Last week, Jerry Williams reigned supreme at ACS Boston with his Standard Dragon deck (take that, Hoban), utilizing main decked copies of [ccProd]Electric Virus[/ccProd], [ccProd]Castle of Dragon Souls[/ccProd], and [ccProd]Dragunity Darkspear[/ccProd]. We’re at the point in the format where people are using side deck cards in the their main decks because it’s expected that you’ll play against Dragons in more than half your rounds. And that is true. At any serious tournament, for the rest of this format, you will face off against mostly Dragons. But one of the scariest things that I’ve seen while doing coverage in Top4 and the finals of that event, was how [ccProd]Swift Scarecrow[/ccProd] is no longer the safest bet against getting OTK’d. This is largely due to the release of [ccProd]Divine Dragon Knight Felgrand[/ccProd], who basically gives any of your monsters the same protection as [ccProd]Star Eater[/ccProd]. This article will focus on the pros and cons of both [ccProd]Battle Fader[/ccProd] and Swift Scarecrow, and the things you’ll need to consider when maining one over the other, or both.
Up until now, Swift Scarecrow has been the end-all-be-all against getting outright OTK’d or just losing the game abruptly. I mean, sure, we all knew that the opponent could have his one copy of [ccProd]Book of Moon[/ccProd], or maybe a [ccProd]Raigeki Break[/ccProd] that he doesn’t mind using on his own attacking monster, but for the most part, we were safe. The biggest fear when playing against Dragons was always dropping to 3200 or lower because of Star Eater. Now, you have to consider that many players are teching copies of the Mythic Dragons to give them a bit of an edge in the mirror match, and other matches, too. Felgrand has changed the way we think about defending ourselves, or at least it should have. His effect can make anything unaffected by Swift Scarecrow, which means you can’t depend on it against the Mythic Dragon matchup. In fact, Jerry lost game one of the finals at Boston because his opponent knew he played Scarecrow, and realized that his full field of monsters could swing for game with Felgrand’s effect. If you were watching the livestream, it was very clear that Jerry had that game stolen from him, as he was in complete control prior to that moment. Had he been playing Battle Fader instead, he would have won game one in an orderly fashion, however, let’s not disregard the power of Swift Scarecrow without further analysis.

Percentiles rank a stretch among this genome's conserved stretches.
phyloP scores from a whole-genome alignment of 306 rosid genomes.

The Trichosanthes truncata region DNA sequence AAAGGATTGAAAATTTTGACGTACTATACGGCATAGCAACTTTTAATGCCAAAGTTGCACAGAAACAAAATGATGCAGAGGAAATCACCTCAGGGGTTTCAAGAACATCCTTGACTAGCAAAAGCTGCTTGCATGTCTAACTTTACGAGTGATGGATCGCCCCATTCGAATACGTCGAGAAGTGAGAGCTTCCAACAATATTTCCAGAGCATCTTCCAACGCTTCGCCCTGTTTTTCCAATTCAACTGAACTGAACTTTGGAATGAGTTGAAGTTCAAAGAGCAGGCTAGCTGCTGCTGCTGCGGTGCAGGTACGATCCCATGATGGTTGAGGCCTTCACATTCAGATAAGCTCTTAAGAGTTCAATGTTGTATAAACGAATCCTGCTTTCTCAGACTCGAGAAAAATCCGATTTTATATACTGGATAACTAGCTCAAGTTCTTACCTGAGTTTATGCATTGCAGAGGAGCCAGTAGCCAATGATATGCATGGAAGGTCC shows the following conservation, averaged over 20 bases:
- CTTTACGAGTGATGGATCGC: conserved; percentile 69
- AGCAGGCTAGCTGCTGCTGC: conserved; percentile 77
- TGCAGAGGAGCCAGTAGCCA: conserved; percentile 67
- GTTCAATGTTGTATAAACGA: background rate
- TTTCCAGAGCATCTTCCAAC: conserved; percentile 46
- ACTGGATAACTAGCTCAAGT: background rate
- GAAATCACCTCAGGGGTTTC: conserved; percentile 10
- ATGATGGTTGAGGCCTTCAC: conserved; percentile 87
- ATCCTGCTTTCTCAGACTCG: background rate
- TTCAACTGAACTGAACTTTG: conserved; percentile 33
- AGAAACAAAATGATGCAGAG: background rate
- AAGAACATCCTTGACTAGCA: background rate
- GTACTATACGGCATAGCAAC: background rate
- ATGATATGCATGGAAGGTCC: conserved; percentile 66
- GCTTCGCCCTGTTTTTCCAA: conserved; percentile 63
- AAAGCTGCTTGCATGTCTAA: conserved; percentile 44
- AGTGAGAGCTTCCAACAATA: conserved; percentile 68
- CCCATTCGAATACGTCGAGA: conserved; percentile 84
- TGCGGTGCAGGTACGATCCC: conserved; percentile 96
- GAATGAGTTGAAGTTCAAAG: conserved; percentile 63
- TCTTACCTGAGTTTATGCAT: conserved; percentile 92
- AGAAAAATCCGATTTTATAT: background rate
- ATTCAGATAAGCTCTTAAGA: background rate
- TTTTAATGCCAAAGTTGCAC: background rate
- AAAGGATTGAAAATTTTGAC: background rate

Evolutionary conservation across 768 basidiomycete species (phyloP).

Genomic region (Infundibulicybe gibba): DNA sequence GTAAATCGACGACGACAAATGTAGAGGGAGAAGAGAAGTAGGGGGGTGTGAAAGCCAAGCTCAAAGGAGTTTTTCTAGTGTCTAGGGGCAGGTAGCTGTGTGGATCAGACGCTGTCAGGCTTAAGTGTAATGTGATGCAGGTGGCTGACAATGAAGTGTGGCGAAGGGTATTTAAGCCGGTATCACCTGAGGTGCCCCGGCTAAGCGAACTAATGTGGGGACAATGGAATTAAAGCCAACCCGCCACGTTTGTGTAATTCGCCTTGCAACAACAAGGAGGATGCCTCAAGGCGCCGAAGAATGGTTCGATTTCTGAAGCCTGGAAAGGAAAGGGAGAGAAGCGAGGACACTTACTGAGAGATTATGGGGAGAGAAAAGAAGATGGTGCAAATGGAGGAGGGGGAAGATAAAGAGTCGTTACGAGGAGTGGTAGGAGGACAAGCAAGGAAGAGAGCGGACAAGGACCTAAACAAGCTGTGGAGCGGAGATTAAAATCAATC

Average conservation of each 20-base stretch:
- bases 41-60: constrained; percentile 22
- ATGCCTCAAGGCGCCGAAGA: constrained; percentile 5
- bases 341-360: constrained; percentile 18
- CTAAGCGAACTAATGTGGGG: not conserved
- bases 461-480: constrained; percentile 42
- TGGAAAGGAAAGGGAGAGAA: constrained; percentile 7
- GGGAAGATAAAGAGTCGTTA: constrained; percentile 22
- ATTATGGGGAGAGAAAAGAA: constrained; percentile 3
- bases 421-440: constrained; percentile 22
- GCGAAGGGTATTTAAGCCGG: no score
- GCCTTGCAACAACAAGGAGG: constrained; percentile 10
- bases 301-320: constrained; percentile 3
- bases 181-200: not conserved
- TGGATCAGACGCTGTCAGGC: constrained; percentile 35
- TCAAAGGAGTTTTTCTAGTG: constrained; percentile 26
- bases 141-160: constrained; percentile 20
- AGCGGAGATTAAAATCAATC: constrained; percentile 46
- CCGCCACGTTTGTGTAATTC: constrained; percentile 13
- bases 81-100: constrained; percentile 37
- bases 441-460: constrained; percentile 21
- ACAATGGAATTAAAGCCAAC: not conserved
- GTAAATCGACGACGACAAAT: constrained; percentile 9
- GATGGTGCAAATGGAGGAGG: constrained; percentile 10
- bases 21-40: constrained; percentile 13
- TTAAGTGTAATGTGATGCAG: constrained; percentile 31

Battle Fader can be stopped, too. In fact, there are some very nasty ways to deal with an opponent who plays that card. Most recently, we have seen increased play in [ccProd]Fossil Dyna Pachycephalo[/ccProd], which says that neither play can special summon monsters. So if someone is going for game and knows that you play Battle Fader, they will make it a priority to summon Fossil Dyna before making the final attack. There’s also [ccProd]Vanity’s Emptiness[/ccProd], which is a trap version of Fossil Dyna, and then there’s [ccProd]Vanity’s Fiend[/ccProd], which is a higher attack version of Fossil Dyna. All three of the aforementioned cards are being played throughout tournaments. They each have their pros and cons, too, but they all stop Battle Fader in the same way. And then there’s [ccProd]Solemn Warning[/ccProd], which you will see played here and there, and that can negate the summon of Battle Fader, thus causing the attack to still go through.